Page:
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Tip #809: Fact or Fiction? Lecture is Best for Large Groups

On February 10, 2020, Posted by , In learning activities, By , , With Comments Off on Tip #809: Fact or Fiction? Lecture is Best for Large Groups

“A one-size-fits-all lecture is not the way to go about education.” Sal Khan

Fiction. The size of the group has very little to do with the type of learning method. It all depends on the goals of the workshop. If the goal is simply to share knowledge (ideally knowledge unknown to the group participants), then a lecture is appropriate and sufficient. Unbroken lecture can only achieve the learning level of knowledge. However, if the goal is to teach new skills or change attitudes and achieve a higher learning levels: comprehension, application, analysis, evaluation or creation, then the learning method needs to be more participatory: directed large or small group discussion, pop ups, individual worksheets, brainstorming, problem solving, case studies, questionnaires, … Read the rest

Tip #807: Fact or Fiction? Students Learn More in Lectures

On January 27, 2020, Posted by , In learning activities, By , With Comments Off on Tip #807: Fact or Fiction? Students Learn More in Lectures

“A superstar lecturer can explain things in such a way as to make students feel like they are learning more than they actually are.” Louis Deslauriers

Fiction. According to a new Harvard study, published Sept. 4, 2019 in the Proceedings of the National Academy of Sciences, students learn more when taking part in active learning rather than in lectures.

It is true that active learning requires more effort on the part of students, which they may misinterpret as a sign of poor learning. To better engage students in active learning, this mistaken belief may need to be acknowledged and dismissed at the beginning of a class, possibly using the data from the study.

May your learning be sweet.

Deborah… Read the rest

Tip #798: How to Get Closure on a Learning Activity

On November 11, 2019, Posted by , In learning activities, By ,, , With Comments Off on Tip #798: How to Get Closure on a Learning Activity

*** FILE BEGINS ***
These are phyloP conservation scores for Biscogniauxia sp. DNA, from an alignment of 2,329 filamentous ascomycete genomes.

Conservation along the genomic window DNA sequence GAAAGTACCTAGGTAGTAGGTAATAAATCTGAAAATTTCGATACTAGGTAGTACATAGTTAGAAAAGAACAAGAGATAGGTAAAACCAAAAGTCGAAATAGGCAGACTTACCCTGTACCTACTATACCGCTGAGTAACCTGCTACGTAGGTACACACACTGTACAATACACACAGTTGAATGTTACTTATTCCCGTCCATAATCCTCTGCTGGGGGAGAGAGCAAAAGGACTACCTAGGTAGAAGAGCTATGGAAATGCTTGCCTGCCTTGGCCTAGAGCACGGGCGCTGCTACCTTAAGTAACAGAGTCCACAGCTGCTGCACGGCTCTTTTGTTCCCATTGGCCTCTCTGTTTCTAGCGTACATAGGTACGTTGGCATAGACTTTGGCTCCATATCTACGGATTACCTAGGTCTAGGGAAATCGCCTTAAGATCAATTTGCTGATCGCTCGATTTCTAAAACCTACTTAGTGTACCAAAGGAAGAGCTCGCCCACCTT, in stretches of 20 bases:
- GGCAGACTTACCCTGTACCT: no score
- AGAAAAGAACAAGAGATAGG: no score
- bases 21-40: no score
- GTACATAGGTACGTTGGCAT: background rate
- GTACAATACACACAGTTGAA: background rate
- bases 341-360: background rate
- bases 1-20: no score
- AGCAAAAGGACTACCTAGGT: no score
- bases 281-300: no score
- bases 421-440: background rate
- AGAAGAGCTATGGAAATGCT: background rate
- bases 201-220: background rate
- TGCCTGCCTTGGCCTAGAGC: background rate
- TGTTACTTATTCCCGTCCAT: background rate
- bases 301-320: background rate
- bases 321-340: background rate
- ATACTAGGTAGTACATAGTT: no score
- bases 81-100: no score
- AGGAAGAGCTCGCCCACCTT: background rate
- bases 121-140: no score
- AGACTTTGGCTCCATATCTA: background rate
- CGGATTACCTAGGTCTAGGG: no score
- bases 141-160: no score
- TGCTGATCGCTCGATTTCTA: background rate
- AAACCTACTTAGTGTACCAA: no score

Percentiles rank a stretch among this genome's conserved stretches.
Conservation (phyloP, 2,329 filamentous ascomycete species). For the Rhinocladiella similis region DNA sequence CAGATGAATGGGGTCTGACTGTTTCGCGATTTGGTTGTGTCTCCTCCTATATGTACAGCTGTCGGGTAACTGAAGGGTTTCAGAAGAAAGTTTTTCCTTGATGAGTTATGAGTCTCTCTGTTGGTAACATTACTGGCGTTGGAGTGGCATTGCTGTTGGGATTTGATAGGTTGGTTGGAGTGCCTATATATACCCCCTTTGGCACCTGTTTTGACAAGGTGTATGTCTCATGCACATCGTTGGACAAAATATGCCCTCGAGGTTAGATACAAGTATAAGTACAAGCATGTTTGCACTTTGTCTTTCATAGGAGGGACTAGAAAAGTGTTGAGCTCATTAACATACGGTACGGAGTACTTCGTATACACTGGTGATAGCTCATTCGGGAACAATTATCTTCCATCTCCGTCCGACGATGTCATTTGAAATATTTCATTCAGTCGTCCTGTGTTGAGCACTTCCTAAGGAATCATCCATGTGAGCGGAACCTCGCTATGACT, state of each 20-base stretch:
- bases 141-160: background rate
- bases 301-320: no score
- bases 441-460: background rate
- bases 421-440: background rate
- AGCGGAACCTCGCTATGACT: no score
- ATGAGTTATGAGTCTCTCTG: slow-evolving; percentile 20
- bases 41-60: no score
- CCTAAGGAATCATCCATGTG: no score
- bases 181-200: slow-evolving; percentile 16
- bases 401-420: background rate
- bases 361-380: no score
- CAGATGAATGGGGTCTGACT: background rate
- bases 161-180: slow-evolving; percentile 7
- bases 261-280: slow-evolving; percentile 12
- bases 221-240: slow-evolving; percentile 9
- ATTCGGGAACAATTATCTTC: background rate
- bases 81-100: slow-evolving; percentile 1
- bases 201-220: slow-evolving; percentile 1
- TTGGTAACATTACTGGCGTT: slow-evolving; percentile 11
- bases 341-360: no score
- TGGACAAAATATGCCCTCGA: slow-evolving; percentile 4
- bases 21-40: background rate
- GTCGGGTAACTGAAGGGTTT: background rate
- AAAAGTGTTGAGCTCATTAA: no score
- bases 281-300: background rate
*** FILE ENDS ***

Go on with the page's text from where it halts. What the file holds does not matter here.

“What was closure if not a clock? Not an end as everyone imagined, but a beginning.” Celeste Chaney

An article by Susan Landay identifies two steps needed to get closure on a learning activity:

  1. The Debrief—a time for processing and discussion whereby you review, experience and extract key learning points.
  2. The Commitment—when you consciously make the effort to commit the information to memory and, if appropriate, take action in implementing changes. 

Various LinkedIn contributors offered a variety of methods to accomplish each step. I’ve culled my favorites.

For the Debrief:

  • What? So What? Now What?
    The focus of these questions is: What have you learned? So what, what is the significance of the learning? Now what
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Tip #777:  Incorporate physical movement into the training program.

On June 17, 2019, Posted by , In learning activities, By , With Comments Off on Tip #777:  Incorporate physical movement into the training program.

“Knowing is not enough; we must apply. Willing is not enough; we must do.”  Goethe

In his excellent book: The Accelerated Learning Handbook, Dave Meier advises: “Make sure to get people out of their seats and provide opportunities for physical movement and activity as part of the learning process.“ Physical movement has been shown to have a positive impact on learning and retention.

Neurological research indicates that thinking and bodily movement are interconnected in the brain. In fact, the part of the neocortex that governs thinking and problem solving is situated next to the part of the neocortex that controls fine motor functions. Bodily movement also stimulates the secretion of chemicals that are essential for neural network construction in the … Read the rest

Tip #776: Select learning activities that will achieve the desired learning levels.

On June 10, 2019, Posted by , In learning activities, With Comments Off on Tip #776: Select learning activities that will achieve the desired learning levels.

“The best way to learn is to do; the worst way to teach is to talk.” Paul Halmos

Learning activities are the training methods that enable participants to achieve and to demonstrate their learning. Different learning activities are appropriate for different learning levels.

Participants can:

  • gain information [KNOWLEDGE] when they attend a lecture (enhanced for different learning preferences), participate in a discussion, listen to a panel, or read reference materials;
  • demonstrate that they understand what they have learned [COMPREHENSION] when they read and discuss a case study, brainstorm answers to a discussion question, respond to a quiz or questionnaire, or complete a writing assignment; and
  • put what they have learned to use [APPLICATION] when they play a game, perform a
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Tip #733:  Ask: “So What?”

On August 6, 2018, Posted by , In learning activities, By ,, , With Comments Off on Tip #733:  Ask: “So What?”

“The art of teaching is the art of assisting discovery.” Mark Van Doren

We know that experiential learning activities contribute to better learning and retention. We design learning programs that incorporate these activities in a purposeful manner. We don’t insert a game just for the sake of a game. Every learning activity must achieve a specified level of learning, whether it be knowledge, comprehension, application, analysis, evaluation or creation.

So, there is a reason why we select certain activities to achieve certain levels of learning for key content. But do we make the learning process as rich as it could be? I don’t think so. I’m embarrassed to say that I know now that I haven’t.

Let’s take a case … Read the rest